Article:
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VIDEO: Carlisle Does Popovich Impression

NBA Rooks: Diaries … Jared Cunningham




By Jared Cunningham, Dallas Mavericks
January 8, 2013
New Year, New Opportunities

This year has gotten off to a great start! I was playing in the D-League with the Texas Legends for a couple weeks last month, and I found out at 7:30 a.m. on Dec. 31 that the Dallas Mavericks had just recalled me. The Legends GM called me to say it was time to go back to the Mavs, and that I needed to be at the gym for practice that morning. That was a great phone call!

When I got to the gym, a lot of people had smiles on their faces. Dahntay Jones even said, “I missed you, rook!” It was a happy moment. I went with the team that afternoon to play Washington. A few of us went out to dinner for New Year’s Eve, and then we got a great win against the Wizards the next day. For us to get that win, it was a great start for our team’s new year.

Things are great. I came back to the team feeling more comfortable handling the ball and making my teammates better. I think the coaches have seen that in me. Getting recalled right before the first of the month, when the New Year hit, really gave me a fresh start to get focused and ready to play with the Mavs. I’m working on my all-around game, learning every day, developing into a better player and taking advice from our team’s veterans.

Vince Carter talks to me a lot and points out things to help me get better. He’s been in this league a long time, and he tells me to fight through adversity. My assistant coach Darrell Armstrong has helped me out a lot, too. It’s been great having two other rookies, Jae Crowder and Bernard James, as teammates, too. We are all in different situations — some playing, some not — but at the end of the day, we are all working hard together.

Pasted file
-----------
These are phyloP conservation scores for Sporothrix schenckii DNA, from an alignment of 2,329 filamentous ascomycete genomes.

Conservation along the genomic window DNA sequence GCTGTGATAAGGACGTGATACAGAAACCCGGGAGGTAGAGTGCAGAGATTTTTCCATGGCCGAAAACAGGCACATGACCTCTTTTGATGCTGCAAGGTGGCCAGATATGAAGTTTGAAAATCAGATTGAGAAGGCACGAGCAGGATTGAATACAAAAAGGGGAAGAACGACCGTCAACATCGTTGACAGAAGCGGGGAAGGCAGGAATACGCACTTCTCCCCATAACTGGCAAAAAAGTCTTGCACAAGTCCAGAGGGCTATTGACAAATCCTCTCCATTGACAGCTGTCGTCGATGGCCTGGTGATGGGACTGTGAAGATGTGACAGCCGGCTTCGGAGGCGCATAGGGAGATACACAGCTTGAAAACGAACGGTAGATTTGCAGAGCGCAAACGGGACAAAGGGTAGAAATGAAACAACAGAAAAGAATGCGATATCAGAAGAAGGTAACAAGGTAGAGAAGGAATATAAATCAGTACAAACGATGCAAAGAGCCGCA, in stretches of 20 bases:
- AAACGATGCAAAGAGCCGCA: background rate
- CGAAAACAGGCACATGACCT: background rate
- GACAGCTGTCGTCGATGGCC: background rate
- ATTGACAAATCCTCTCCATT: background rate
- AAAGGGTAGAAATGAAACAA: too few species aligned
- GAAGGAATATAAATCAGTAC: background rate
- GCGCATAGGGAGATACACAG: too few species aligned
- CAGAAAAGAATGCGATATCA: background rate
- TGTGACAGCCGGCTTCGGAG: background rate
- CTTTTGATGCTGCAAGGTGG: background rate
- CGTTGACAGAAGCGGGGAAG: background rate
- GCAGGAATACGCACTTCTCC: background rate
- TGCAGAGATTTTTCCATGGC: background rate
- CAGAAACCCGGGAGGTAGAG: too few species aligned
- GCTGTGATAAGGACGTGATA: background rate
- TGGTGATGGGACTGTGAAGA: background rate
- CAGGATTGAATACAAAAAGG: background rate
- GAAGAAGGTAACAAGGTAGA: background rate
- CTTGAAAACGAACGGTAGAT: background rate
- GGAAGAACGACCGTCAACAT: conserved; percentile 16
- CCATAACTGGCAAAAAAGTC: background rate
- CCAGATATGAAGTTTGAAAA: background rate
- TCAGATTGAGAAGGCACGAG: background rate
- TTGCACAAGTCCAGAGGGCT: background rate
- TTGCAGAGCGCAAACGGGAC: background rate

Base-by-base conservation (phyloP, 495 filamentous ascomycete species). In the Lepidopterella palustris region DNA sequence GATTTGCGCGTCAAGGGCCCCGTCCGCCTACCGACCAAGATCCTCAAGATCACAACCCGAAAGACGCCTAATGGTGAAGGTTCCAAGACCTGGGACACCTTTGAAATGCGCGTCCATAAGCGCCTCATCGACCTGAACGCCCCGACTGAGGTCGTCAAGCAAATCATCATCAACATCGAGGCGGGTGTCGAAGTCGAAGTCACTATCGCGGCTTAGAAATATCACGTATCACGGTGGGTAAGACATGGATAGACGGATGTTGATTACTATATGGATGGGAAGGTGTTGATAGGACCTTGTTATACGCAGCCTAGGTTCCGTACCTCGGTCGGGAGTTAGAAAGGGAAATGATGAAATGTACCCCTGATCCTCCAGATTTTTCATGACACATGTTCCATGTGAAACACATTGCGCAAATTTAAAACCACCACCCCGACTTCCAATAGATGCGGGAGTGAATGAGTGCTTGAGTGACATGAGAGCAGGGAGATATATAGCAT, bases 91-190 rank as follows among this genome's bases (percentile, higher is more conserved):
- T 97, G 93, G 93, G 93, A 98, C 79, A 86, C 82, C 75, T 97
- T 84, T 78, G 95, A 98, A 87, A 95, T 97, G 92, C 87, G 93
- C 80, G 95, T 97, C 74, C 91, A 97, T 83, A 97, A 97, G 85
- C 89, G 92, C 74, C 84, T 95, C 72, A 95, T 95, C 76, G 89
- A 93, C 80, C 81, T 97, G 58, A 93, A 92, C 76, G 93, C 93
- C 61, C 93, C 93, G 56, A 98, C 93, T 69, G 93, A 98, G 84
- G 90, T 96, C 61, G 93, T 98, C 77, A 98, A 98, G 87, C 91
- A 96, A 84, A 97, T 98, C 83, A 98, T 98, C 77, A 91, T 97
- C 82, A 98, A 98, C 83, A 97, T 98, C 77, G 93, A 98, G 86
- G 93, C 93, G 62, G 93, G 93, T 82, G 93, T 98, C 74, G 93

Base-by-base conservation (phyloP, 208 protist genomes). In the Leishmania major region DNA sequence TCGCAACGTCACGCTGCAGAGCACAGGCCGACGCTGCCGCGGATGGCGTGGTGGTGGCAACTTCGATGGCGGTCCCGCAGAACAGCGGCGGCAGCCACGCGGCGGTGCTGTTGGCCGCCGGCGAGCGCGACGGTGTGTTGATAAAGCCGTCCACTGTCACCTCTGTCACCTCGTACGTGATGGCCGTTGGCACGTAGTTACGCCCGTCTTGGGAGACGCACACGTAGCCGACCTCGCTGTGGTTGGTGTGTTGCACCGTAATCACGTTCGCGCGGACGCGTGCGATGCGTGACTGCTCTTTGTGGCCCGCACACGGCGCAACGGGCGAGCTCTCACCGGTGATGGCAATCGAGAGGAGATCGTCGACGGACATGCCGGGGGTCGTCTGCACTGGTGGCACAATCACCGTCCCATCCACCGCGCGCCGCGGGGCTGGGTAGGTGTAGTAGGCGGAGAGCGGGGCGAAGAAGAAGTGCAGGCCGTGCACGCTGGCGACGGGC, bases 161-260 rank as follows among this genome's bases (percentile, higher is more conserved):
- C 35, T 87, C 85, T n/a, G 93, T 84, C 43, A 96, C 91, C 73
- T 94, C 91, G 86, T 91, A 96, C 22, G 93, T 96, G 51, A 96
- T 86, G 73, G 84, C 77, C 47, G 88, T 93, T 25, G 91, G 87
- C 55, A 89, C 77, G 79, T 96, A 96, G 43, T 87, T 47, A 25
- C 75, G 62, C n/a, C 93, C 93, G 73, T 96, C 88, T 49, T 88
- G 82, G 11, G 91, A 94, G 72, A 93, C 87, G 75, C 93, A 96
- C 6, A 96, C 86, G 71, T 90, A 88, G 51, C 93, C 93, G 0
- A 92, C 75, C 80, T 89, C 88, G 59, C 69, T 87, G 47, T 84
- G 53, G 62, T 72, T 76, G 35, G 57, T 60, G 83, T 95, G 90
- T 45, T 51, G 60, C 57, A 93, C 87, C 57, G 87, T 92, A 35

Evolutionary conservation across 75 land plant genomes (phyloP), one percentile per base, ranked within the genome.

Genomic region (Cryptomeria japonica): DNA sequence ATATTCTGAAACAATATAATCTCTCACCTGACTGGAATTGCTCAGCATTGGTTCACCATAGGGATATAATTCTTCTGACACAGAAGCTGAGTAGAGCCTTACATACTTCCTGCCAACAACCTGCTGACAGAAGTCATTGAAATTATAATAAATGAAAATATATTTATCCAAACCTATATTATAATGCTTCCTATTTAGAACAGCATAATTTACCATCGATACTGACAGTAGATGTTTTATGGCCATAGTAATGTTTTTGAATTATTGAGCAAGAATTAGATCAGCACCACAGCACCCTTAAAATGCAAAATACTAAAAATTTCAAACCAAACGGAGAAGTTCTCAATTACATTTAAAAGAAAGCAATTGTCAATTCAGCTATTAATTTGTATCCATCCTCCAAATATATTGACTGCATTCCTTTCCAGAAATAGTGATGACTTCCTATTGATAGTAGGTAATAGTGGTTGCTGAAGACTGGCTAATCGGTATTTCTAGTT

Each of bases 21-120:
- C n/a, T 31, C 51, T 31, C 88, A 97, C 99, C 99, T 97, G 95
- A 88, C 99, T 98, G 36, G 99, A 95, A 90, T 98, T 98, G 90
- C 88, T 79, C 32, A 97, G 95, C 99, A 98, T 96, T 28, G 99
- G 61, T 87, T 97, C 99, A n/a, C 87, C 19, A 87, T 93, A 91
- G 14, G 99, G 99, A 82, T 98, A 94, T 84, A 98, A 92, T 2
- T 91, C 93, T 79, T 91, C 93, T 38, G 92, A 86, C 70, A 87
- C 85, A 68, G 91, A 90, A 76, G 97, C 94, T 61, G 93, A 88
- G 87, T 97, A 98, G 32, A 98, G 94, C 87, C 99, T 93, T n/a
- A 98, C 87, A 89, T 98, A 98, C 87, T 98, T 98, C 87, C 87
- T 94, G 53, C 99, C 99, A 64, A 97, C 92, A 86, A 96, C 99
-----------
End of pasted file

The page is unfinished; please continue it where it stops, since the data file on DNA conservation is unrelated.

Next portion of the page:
I don’t really have a New Year’s resolution, but I told myself that I’d come back to the Mavs with a lot of energy and help my team win. I’m really glad to be back with the team.

D-League Experience

I’ll tell you a little bit about my D-League experience, which was really great for me. On Dec. 11, I was ready to leave for a Mavs road trip – bags packed and everything – and when I got to practice, my agent called. He told me I’d be going to the Texas Legends, which is in Frisco, about 30 minutes from Dallas. At first, I was really in disbelief. My agent told me it would be an opportunity for me to get back in shape and play basketball. I knew it would be a new challenge to play with guys I didn’t know in a different environment.

I ended up playing over 30 minutes a game (for seven games), and got to run the point guard position that I should be playing in the future. I had some good teammates looking out for me and trying to help me succeed. It was a lot of pressure, but I had to stay confident and in the right frame of mind. I kept telling myself that I needed to take advantage of the opportunity, go hard and go back to what I know I can do. I talked to my family a lot during that time, and also to my agent. He kept telling me that my time would come and to take advantage of the opportunity to get in shape and get up and down the floor.

During one of the Legends home games, Coach Carlisle came out to Frisco on a Mavs day off to watch me play. That meant a lot to me because I knew they cared about wanting me to grow and develop as a player. Seeing Coach there made me play even harder and focus even more.

The D-League was a good experience for me, but it was definitely different than the NBA. The first couple days I drove about 30 minutes back and forth from Dallas to Frisco. Then I decided to stay in a hotel with some other players from the Legends team so I didn’t have to drive that much. In the NBA, you fly on a charter plane. In the D-League, you fly commercial and take a lot of buses.

It was a very humbling experience and made me realize how fortunate I am to be in the NBA.

Christmas Break

It was a great thing when the Legends coach said we had time off for a few days during Christmas. I caught the first plane to home to Oakland to spend Christmas with my family. We opened a couple presents on Christmas Eve; they were very happy to have me there. And it was very beneficial for me to have fun with my family for a couple days.

I hope you are having a great start to the year! Find out how things are going for me on Twitter @J1Flight and on Instagram at J1Flight.

Jared Cunningham, a 6-foot-4 guard from Oregon State, was the 24th pick in the 2012 NBA Draft, selected by the Cleveland Cavaliers. The Cavs later traded him to the Dallas Mavericks.